Mr. Modi’s policies, including his 2019 amended citizenship law that provides a pathway for citizenship to Hindus from Afghanistan, Bangladesh, and Pakistan but not to Muslims, as well as the stripping that year of the autonomy of Jammu and Kashmir, India’s only Muslim majority state, seemed to be nods towards Akhand Bharat.
India’s Muslims constitute the world’s third-largest Muslim community and account for 14 per cent of India’s 1.4 billion population.
It may be a long shot, but Mr. Modi could be the one major civilisationalist leader with whom engagement has a chance of containing, if not taming, whatever irredentist instincts he may have. Those instincts likely constitute one reason why India has sought to walk a middle road in the Ukraine crisis.
In contrast to Russia and China
In contrast to Russia and China, with whom battles lines have been or are being drawn, engagement with India by the United States, Europe, Japan, South Korea, and other Asian states is based for a good part on a perceived shared geopolitical interest to counter the rise of China in the Indo-Pacific.
In a broadening of engagement that goes beyond existing close economic and political ties, including the Quadrilateral Security Dialogue or Quad, German Chancellor Olaf Scholz has invited Mr. Modi to attend a summit in June of the Group of 7 (G-7) in the Bavarian Alps.
The Quad is a strategic security dialogue between Australia, India, Japan, and the United States, while the G-7 groups Canada, France, Germany, Italy, Japan, Britain, and the United States.
In another positive sign of engagement, Hindu and Muslim religious leaders and religious nationalists are quietly exploring whether they can find common ground in shared humanitarian values.
RSS executive committee member and former BJP secretary-general Ram Madhav said in an interview last week with this writer that “Eastern civilizations (and) Eastern religions all share the same civilizational value system.” Mr. Madhav referenced Hinduism, Buddhism, Sikhism, Jainism, and ‘an Islam with an Eastern value system like Indonesian Islam.’”
Mr. Madhav, widely viewed as a moderate among Hindu nationalists, was referring to a concept of Humanitarian Islam put forward by Nahdlatul Ulama, the world and Indonesia’s largest Muslim civil society movement.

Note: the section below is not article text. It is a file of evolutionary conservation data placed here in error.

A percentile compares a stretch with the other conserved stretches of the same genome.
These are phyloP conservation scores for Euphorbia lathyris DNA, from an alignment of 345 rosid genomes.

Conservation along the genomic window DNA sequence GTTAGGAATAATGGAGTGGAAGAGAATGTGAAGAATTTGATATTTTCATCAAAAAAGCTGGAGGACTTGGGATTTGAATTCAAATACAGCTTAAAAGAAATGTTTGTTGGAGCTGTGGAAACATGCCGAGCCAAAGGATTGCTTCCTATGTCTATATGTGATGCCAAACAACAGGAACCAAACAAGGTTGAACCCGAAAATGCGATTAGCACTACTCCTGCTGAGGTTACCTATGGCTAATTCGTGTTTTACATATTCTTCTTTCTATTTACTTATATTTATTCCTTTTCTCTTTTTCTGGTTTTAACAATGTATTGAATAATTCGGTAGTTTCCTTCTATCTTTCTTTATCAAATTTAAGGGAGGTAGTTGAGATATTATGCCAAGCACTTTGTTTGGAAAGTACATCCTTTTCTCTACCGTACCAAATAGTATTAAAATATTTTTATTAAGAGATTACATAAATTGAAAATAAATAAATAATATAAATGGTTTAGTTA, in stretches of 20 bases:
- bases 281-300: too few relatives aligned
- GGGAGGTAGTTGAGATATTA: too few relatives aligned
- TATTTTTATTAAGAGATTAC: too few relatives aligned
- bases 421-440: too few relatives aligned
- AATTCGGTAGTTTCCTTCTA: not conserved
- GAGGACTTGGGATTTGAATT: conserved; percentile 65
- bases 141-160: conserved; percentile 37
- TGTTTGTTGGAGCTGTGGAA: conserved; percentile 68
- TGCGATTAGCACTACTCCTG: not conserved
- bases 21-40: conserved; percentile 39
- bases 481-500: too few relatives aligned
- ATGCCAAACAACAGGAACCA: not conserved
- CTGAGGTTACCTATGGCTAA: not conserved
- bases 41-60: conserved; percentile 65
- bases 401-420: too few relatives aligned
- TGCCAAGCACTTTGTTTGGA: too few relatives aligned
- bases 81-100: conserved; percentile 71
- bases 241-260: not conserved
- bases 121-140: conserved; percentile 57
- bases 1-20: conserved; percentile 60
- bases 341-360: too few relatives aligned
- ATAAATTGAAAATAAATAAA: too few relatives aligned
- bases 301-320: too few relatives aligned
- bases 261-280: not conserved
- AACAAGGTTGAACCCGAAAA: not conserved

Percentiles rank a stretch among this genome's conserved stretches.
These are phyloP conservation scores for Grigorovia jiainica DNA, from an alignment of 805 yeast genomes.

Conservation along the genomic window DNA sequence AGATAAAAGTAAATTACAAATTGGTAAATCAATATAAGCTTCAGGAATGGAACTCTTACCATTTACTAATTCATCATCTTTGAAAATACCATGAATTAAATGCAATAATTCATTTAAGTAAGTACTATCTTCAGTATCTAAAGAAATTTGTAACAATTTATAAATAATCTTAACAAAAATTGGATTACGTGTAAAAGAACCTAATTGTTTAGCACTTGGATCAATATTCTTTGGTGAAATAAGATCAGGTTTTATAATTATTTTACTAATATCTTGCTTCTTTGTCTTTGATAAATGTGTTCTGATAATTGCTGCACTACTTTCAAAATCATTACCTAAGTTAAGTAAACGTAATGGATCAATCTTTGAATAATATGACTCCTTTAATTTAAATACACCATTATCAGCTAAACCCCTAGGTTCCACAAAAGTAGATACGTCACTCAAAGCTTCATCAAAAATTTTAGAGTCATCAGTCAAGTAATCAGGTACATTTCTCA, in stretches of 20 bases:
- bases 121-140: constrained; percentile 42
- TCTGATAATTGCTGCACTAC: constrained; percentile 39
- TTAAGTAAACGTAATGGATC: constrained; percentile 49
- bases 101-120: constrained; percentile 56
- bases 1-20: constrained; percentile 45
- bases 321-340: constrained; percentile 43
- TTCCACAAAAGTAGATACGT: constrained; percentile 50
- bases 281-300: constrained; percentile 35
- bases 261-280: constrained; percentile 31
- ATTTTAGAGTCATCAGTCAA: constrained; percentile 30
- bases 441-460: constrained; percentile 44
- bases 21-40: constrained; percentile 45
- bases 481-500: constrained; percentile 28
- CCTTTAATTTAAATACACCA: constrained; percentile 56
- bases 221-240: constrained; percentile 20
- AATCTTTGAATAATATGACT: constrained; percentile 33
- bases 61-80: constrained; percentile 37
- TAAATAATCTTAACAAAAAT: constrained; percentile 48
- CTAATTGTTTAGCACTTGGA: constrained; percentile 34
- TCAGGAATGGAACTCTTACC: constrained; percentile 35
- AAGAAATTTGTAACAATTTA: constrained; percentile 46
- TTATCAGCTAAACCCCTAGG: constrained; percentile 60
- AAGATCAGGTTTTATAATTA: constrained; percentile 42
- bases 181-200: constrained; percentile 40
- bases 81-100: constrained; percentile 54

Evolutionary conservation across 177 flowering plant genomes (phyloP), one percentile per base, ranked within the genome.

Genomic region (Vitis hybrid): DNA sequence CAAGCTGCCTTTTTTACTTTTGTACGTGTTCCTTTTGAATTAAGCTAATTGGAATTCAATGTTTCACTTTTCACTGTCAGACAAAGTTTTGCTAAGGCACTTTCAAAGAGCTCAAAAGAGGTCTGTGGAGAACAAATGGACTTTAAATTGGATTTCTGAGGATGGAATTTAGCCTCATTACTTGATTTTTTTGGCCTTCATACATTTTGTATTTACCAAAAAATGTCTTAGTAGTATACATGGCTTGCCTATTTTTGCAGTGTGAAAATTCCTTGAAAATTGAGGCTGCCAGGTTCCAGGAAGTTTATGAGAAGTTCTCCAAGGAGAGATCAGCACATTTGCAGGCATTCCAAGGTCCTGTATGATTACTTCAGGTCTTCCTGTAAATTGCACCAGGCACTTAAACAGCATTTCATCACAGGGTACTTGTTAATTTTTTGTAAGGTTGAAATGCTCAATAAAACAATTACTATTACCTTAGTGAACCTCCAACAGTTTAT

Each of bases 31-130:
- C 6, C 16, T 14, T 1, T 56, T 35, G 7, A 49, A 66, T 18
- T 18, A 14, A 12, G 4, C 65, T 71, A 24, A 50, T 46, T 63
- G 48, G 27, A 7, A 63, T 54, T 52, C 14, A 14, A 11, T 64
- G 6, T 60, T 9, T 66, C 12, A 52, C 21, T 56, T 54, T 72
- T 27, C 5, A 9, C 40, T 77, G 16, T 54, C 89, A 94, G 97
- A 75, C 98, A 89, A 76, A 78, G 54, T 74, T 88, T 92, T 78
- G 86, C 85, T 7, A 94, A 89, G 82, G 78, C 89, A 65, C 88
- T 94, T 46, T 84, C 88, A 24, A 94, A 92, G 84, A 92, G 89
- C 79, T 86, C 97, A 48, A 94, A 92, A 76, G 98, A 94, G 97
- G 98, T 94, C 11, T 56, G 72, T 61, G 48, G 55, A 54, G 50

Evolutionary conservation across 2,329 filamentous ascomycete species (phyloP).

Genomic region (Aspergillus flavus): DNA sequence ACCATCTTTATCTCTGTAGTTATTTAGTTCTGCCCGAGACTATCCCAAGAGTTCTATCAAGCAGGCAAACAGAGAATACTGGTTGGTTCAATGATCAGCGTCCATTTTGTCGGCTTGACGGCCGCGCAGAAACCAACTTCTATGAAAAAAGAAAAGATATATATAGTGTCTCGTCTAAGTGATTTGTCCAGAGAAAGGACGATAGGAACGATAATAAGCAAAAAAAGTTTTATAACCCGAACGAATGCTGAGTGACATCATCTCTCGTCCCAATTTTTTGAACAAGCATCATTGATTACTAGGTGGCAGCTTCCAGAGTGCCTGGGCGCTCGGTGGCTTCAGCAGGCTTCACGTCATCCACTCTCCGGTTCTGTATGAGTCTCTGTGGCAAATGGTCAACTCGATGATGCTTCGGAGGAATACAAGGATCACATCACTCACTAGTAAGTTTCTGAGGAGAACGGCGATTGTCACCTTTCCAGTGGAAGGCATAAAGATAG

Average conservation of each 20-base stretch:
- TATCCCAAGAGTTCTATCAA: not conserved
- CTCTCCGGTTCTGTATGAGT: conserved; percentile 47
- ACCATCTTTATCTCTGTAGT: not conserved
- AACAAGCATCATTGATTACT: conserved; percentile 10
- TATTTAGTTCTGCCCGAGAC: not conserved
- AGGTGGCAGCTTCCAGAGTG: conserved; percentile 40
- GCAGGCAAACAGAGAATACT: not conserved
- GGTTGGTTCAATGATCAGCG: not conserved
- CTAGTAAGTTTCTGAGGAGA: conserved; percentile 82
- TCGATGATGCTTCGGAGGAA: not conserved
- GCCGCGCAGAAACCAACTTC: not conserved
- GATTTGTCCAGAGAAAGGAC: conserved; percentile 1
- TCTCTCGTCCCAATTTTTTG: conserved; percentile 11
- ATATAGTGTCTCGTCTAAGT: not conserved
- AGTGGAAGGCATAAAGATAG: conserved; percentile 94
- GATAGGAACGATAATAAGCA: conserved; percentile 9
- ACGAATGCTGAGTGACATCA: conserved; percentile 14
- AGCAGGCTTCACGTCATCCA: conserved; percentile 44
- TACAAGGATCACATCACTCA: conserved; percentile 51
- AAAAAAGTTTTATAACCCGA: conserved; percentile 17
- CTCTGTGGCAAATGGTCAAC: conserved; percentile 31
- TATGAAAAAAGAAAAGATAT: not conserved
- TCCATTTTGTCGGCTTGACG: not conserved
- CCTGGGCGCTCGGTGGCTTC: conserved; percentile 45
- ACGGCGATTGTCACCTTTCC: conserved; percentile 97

Nahdlatul Ulama advocates reform of what it calls “obsolete” and “problematic” elements of Islamic law, including those that encourage segregation, discrimination, and/or violence towards anyone perceived to be a non-Muslim. It further accepts the Universal Declaration of Human Rights without reservations and envisions inter-faith relations based on shared common values.
Mr. Madhav spoke on the eve of his second visit to Indonesia in two years for talks with Nahdlatul Ulama
“Maybe we all can stand up and talk about these values…commit ourselves to those values including respect for pluralism, inclusivity, and commitment to the nation-state idea, (and) patriotism… If something can be worked out jointly, we would be definitely happy to do that,” Mr. Madhav said.
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In Mr. Madhav’s mind, the RSS’s vision of Hindu nationalism or Hindutava already incorporates principles of humanitarianism as articulated by Nahdlatul Ulama.
The movement’s critics reject that assertion. Moreover, the RSS’s alleged association with widespread inter-communal violence and perceived discrimination of Indian Muslims calls it into question.
Dr. James M. Dorsey is an award-winning journalist and scholar, a Senior Fellow at the National University of Singapore’s Middle East Institute and Adjunct Senior Fellow at Nanyang Technological University’s S. Rajaratnam School of International Studies, and the author of the syndicated column and blog, The Turbulent World of Middle East Soccer.
The views expressed in this article are the author’s own and do not necessarily reflect the editorial policy of Global Village Space.